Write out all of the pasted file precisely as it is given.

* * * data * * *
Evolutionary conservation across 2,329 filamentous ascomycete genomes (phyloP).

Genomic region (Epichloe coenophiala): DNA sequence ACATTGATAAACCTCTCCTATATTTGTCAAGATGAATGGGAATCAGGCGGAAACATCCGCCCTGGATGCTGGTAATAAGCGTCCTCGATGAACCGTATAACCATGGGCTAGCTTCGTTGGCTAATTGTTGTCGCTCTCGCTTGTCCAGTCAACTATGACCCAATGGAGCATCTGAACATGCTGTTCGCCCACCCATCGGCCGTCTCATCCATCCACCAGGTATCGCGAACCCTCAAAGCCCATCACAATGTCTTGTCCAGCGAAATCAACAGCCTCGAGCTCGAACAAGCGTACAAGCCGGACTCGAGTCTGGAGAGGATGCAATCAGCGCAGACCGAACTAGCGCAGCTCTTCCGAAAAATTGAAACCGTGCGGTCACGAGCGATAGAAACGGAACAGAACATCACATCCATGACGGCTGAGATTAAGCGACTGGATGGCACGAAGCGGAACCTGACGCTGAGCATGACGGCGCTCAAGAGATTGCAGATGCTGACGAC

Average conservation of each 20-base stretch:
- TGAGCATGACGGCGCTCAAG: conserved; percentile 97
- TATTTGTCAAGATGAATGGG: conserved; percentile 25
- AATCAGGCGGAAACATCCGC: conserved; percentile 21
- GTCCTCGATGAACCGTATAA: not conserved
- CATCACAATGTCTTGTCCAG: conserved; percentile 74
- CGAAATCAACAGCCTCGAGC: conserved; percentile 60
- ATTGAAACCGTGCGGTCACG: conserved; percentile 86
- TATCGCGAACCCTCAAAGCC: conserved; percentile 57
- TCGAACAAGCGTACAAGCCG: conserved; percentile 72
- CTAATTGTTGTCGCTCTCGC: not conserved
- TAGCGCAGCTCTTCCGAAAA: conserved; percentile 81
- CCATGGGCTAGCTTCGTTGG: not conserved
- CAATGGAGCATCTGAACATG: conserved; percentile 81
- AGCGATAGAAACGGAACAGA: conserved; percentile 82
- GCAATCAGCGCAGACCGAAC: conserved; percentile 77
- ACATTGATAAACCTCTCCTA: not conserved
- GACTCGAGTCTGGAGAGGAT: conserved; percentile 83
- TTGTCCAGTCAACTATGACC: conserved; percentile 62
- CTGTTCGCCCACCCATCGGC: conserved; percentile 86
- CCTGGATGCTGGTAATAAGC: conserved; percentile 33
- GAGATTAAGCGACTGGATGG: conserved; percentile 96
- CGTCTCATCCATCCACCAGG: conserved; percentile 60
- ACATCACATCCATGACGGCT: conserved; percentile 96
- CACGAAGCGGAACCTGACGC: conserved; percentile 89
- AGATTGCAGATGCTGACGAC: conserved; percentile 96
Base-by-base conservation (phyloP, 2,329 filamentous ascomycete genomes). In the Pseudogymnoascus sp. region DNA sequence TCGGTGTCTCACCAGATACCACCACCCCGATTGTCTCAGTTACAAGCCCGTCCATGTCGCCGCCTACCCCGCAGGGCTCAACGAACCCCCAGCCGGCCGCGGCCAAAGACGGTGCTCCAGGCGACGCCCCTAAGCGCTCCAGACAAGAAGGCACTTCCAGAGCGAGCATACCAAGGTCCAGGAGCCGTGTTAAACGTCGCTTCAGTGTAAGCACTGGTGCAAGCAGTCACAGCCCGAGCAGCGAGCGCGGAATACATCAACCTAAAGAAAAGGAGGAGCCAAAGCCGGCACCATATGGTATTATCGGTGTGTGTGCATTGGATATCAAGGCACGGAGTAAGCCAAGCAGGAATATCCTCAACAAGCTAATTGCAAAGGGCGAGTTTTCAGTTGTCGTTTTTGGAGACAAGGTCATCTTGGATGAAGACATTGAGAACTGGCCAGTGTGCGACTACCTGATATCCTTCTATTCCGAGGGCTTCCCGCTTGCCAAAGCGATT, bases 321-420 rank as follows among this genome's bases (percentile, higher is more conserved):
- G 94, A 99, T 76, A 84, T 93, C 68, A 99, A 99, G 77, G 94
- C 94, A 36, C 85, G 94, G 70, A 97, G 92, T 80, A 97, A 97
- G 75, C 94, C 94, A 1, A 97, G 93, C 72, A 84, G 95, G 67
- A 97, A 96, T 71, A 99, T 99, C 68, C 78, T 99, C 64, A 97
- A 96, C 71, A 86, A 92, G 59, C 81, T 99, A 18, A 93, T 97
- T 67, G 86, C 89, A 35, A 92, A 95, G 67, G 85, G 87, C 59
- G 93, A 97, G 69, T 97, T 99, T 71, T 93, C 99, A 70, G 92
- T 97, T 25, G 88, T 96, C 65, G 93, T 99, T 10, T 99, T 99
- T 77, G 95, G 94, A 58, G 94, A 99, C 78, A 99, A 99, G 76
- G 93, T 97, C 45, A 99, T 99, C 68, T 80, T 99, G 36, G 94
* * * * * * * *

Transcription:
Evolutionary conservation across 2,329 filamentous ascomycete genomes (phyloP).

Genomic region (Epichloe coenophiala): DNA sequence ACATTGATAAACCTCTCCTATATTTGTCAAGATGAATGGGAATCAGGCGGAAACATCCGCCCTGGATGCTGGTAATAAGCGTCCTCGATGAACCGTATAACCATGGGCTAGCTTCGTTGGCTAATTGTTGTCGCTCTCGCTTGTCCAGTCAACTATGACCCAATGGAGCATCTGAACATGCTGTTCGCCCACCCATCGGCCGTCTCATCCATCCACCAGGTATCGCGAACCCTCAAAGCCCATCACAATGTCTTGTCCAGCGAAATCAACAGCCTCGAGCTCGAACAAGCGTACAAGCCGGACTCGAGTCTGGAGAGGATGCAATCAGCGCAGACCGAACTAGCGCAGCTCTTCCGAAAAATTGAAACCGTGCGGTCACGAGCGATAGAAACGGAACAGAACATCACATCCATGACGGCTGAGATTAAGCGACTGGATGGCACGAAGCGGAACCTGACGCTGAGCATGACGGCGCTCAAGAGATTGCAGATGCTGACGAC

Average conservation of each 20-base stretch:
- TGAGCATGACGGCGCTCAAG: conserved; percentile 97
- TATTTGTCAAGATGAATGGG: conserved; percentile 25
- AATCAGGCGGAAACATCCGC: conserved; percentile 21
- GTCCTCGATGAACCGTATAA: not conserved
- CATCACAATGTCTTGTCCAG: conserved; percentile 74
- CGAAATCAACAGCCTCGAGC: conserved; percentile 60
- ATTGAAACCGTGCGGTCACG: conserved; percentile 86
- TATCGCGAACCCTCAAAGCC: conserved; percentile 57
- TCGAACAAGCGTACAAGCCG: conserved; percentile 72
- CTAATTGTTGTCGCTCTCGC: not conserved
- TAGCGCAGCTCTTCCGAAAA: conserved; percentile 81
- CCATGGGCTAGCTTCGTTGG: not conserved
- CAATGGAGCATCTGAACATG: conserved; percentile 81
- AGCGATAGAAACGGAACAGA: conserved; percentile 82
- GCAATCAGCGCAGACCGAAC: conserved; percentile 77
- ACATTGATAAACCTCTCCTA: not conserved
- GACTCGAGTCTGGAGAGGAT: conserved; percentile 83
- TTGTCCAGTCAACTATGACC: conserved; percentile 62
- CTGTTCGCCCACCCATCGGC: conserved; percentile 86
- CCTGGATGCTGGTAATAAGC: conserved; percentile 33
- GAGATTAAGCGACTGGATGG: conserved; percentile 96
- CGTCTCATCCATCCACCAGG: conserved; percentile 60
- ACATCACATCCATGACGGCT: conserved; percentile 96
- CACGAAGCGGAACCTGACGC: conserved; percentile 89
- AGATTGCAGATGCTGACGAC: conserved; percentile 96
Base-by-base conservation (phyloP, 2,329 filamentous ascomycete genomes). In the Pseudogymnoascus sp. region DNA sequence TCGGTGTCTCACCAGATACCACCACCCCGATTGTCTCAGTTACAAGCCCGTCCATGTCGCCGCCTACCCCGCAGGGCTCAACGAACCCCCAGCCGGCCGCGGCCAAAGACGGTGCTCCAGGCGACGCCCCTAAGCGCTCCAGACAAGAAGGCACTTCCAGAGCGAGCATACCAAGGTCCAGGAGCCGTGTTAAACGTCGCTTCAGTGTAAGCACTGGTGCAAGCAGTCACAGCCCGAGCAGCGAGCGCGGAATACATCAACCTAAAGAAAAGGAGGAGCCAAAGCCGGCACCATATGGTATTATCGGTGTGTGTGCATTGGATATCAAGGCACGGAGTAAGCCAAGCAGGAATATCCTCAACAAGCTAATTGCAAAGGGCGAGTTTTCAGTTGTCGTTTTTGGAGACAAGGTCATCTTGGATGAAGACATTGAGAACTGGCCAGTGTGCGACTACCTGATATCCTTCTATTCCGAGGGCTTCCCGCTTGCCAAAGCGATT, bases 321-420 rank as follows among this genome's bases (percentile, higher is more conserved):
- G 94, A 99, T 76, A 84, T 93, C 68, A 99, A 99, G 77, G 94
- C 94, A 36, C 85, G 94, G 70, A 97, G 92, T 80, A 97, A 97
- G 75, C 94, C 94, A 1, A 97, G 93, C 72, A 84, G 95, G 67
- A 97, A 96, T 71, A 99, T 99, C 68, C 78, T 99, C 64, A 97
- A 96, C 71, A 86, A 92, G 59, C 81, T 99, A 18, A 93, T 97
- T 67, G 86, C 89, A 35, A 92, A 95, G 67, G 85, G 87, C 59
- G 93, A 97, G 69, T 97, T 99, T 71, T 93, C 99, A 70, G 92
- T 97, T 25, G 88, T 96, C 65, G 93, T 99, T 10, T 99, T 99
- T 77, G 95, G 94, A 58, G 94, A 99, C 78, A 99, A 99, G 76
- G 93, T 97, C 45, A 99, T 99, C 68, T 80, T 99, G 36, G 94